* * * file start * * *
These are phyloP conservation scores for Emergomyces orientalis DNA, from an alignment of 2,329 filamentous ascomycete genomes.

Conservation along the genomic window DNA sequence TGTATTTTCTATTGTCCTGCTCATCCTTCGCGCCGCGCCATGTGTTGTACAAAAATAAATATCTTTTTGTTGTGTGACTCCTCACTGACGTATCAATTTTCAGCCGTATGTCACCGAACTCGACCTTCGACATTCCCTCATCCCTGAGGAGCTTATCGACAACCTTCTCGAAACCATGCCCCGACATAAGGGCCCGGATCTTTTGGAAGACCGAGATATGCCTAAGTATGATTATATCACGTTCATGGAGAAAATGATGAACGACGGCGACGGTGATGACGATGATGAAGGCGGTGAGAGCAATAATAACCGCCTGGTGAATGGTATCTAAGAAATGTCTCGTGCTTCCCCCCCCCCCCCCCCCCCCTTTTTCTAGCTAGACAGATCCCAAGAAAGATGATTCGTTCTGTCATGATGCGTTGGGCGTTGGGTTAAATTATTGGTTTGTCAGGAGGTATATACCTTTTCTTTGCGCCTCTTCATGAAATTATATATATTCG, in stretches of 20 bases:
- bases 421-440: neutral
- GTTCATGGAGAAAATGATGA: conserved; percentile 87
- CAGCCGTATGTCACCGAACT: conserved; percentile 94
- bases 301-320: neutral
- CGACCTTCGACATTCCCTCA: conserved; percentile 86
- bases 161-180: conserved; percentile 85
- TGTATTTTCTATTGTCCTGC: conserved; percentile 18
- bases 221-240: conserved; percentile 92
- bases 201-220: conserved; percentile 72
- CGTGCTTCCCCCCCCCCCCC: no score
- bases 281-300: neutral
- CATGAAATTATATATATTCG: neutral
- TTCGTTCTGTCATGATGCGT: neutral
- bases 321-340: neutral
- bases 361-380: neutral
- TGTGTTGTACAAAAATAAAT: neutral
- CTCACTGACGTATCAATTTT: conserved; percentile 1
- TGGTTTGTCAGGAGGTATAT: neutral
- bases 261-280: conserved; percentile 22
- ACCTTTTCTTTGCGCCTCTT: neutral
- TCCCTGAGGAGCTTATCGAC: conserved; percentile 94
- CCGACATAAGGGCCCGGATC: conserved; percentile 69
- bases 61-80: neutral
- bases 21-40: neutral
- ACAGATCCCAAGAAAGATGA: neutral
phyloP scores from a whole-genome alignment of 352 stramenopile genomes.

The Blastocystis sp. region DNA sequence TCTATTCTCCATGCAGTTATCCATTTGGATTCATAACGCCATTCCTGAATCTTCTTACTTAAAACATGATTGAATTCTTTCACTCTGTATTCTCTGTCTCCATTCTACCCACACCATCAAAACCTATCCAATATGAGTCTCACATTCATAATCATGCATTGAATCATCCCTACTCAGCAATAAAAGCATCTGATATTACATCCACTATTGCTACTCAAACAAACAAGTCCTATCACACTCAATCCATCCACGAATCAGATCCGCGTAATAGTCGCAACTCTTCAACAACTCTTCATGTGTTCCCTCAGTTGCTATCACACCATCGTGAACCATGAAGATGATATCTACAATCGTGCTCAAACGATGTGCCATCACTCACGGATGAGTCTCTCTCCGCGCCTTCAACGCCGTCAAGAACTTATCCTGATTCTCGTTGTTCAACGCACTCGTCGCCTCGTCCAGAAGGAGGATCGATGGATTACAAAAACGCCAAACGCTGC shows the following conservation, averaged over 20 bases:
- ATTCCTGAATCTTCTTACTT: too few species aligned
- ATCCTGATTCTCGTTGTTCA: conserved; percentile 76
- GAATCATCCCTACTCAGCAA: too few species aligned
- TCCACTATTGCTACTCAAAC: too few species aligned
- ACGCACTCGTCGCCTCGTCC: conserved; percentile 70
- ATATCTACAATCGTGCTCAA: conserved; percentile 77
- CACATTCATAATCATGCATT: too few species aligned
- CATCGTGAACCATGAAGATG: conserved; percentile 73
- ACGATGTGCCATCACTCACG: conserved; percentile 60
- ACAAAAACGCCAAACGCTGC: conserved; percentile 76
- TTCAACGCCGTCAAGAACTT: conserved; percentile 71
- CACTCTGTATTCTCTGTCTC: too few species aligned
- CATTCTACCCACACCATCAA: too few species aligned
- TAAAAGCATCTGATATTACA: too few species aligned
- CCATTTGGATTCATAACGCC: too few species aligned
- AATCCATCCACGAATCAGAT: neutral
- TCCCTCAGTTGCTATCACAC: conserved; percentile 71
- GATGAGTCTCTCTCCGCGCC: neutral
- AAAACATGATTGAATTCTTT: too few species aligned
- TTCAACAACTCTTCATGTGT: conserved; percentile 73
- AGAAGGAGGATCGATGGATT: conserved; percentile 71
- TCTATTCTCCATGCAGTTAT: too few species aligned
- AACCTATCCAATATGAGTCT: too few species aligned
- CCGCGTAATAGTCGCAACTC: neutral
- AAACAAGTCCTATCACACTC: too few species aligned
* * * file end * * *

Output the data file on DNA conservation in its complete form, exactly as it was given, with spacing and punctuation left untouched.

These are phyloP conservation scores for Emergomyces orientalis DNA, from an alignment of 2,329 filamentous ascomycete genomes.

Conservation along the genomic window DNA sequence TGTATTTTCTATTGTCCTGCTCATCCTTCGCGCCGCGCCATGTGTTGTACAAAAATAAATATCTTTTTGTTGTGTGACTCCTCACTGACGTATCAATTTTCAGCCGTATGTCACCGAACTCGACCTTCGACATTCCCTCATCCCTGAGGAGCTTATCGACAACCTTCTCGAAACCATGCCCCGACATAAGGGCCCGGATCTTTTGGAAGACCGAGATATGCCTAAGTATGATTATATCACGTTCATGGAGAAAATGATGAACGACGGCGACGGTGATGACGATGATGAAGGCGGTGAGAGCAATAATAACCGCCTGGTGAATGGTATCTAAGAAATGTCTCGTGCTTCCCCCCCCCCCCCCCCCCCCTTTTTCTAGCTAGACAGATCCCAAGAAAGATGATTCGTTCTGTCATGATGCGTTGGGCGTTGGGTTAAATTATTGGTTTGTCAGGAGGTATATACCTTTTCTTTGCGCCTCTTCATGAAATTATATATATTCG, in stretches of 20 bases:
- bases 421-440: neutral
- GTTCATGGAGAAAATGATGA: conserved; percentile 87
- CAGCCGTATGTCACCGAACT: conserved; percentile 94
- bases 301-320: neutral
- CGACCTTCGACATTCCCTCA: conserved; percentile 86
- bases 161-180: conserved; percentile 85
- TGTATTTTCTATTGTCCTGC: conserved; percentile 18
- bases 221-240: conserved; percentile 92
- bases 201-220: conserved; percentile 72
- CGTGCTTCCCCCCCCCCCCC: no score
- bases 281-300: neutral
- CATGAAATTATATATATTCG: neutral
- TTCGTTCTGTCATGATGCGT: neutral
- bases 321-340: neutral
- bases 361-380: neutral
- TGTGTTGTACAAAAATAAAT: neutral
- CTCACTGACGTATCAATTTT: conserved; percentile 1
- TGGTTTGTCAGGAGGTATAT: neutral
- bases 261-280: conserved; percentile 22
- ACCTTTTCTTTGCGCCTCTT: neutral
- TCCCTGAGGAGCTTATCGAC: conserved; percentile 94
- CCGACATAAGGGCCCGGATC: conserved; percentile 69
- bases 61-80: neutral
- bases 21-40: neutral
- ACAGATCCCAAGAAAGATGA: neutral
phyloP scores from a whole-genome alignment of 352 stramenopile genomes.

The Blastocystis sp. region DNA sequence TCTATTCTCCATGCAGTTATCCATTTGGATTCATAACGCCATTCCTGAATCTTCTTACTTAAAACATGATTGAATTCTTTCACTCTGTATTCTCTGTCTCCATTCTACCCACACCATCAAAACCTATCCAATATGAGTCTCACATTCATAATCATGCATTGAATCATCCCTACTCAGCAATAAAAGCATCTGATATTACATCCACTATTGCTACTCAAACAAACAAGTCCTATCACACTCAATCCATCCACGAATCAGATCCGCGTAATAGTCGCAACTCTTCAACAACTCTTCATGTGTTCCCTCAGTTGCTATCACACCATCGTGAACCATGAAGATGATATCTACAATCGTGCTCAAACGATGTGCCATCACTCACGGATGAGTCTCTCTCCGCGCCTTCAACGCCGTCAAGAACTTATCCTGATTCTCGTTGTTCAACGCACTCGTCGCCTCGTCCAGAAGGAGGATCGATGGATTACAAAAACGCCAAACGCTGC shows the following conservation, averaged over 20 bases:
- ATTCCTGAATCTTCTTACTT: too few species aligned
- ATCCTGATTCTCGTTGTTCA: conserved; percentile 76
- GAATCATCCCTACTCAGCAA: too few species aligned
- TCCACTATTGCTACTCAAAC: too few species aligned
- ACGCACTCGTCGCCTCGTCC: conserved; percentile 70
- ATATCTACAATCGTGCTCAA: conserved; percentile 77
- CACATTCATAATCATGCATT: too few species aligned
- CATCGTGAACCATGAAGATG: conserved; percentile 73
- ACGATGTGCCATCACTCACG: conserved; percentile 60
- ACAAAAACGCCAAACGCTGC: conserved; percentile 76
- TTCAACGCCGTCAAGAACTT: conserved; percentile 71
- CACTCTGTATTCTCTGTCTC: too few species aligned
- CATTCTACCCACACCATCAA: too few species aligned
- TAAAAGCATCTGATATTACA: too few species aligned
- CCATTTGGATTCATAACGCC: too few species aligned
- AATCCATCCACGAATCAGAT: neutral
- TCCCTCAGTTGCTATCACAC: conserved; percentile 71
- GATGAGTCTCTCTCCGCGCC: neutral
- AAAACATGATTGAATTCTTT: too few species aligned
- TTCAACAACTCTTCATGTGT: conserved; percentile 73
- AGAAGGAGGATCGATGGATT: conserved; percentile 71
- TCTATTCTCCATGCAGTTAT: too few species aligned
- AACCTATCCAATATGAGTCT: too few species aligned
- CCGCGTAATAGTCGCAACTC: neutral
- AAACAAGTCCTATCACACTC: too few species aligned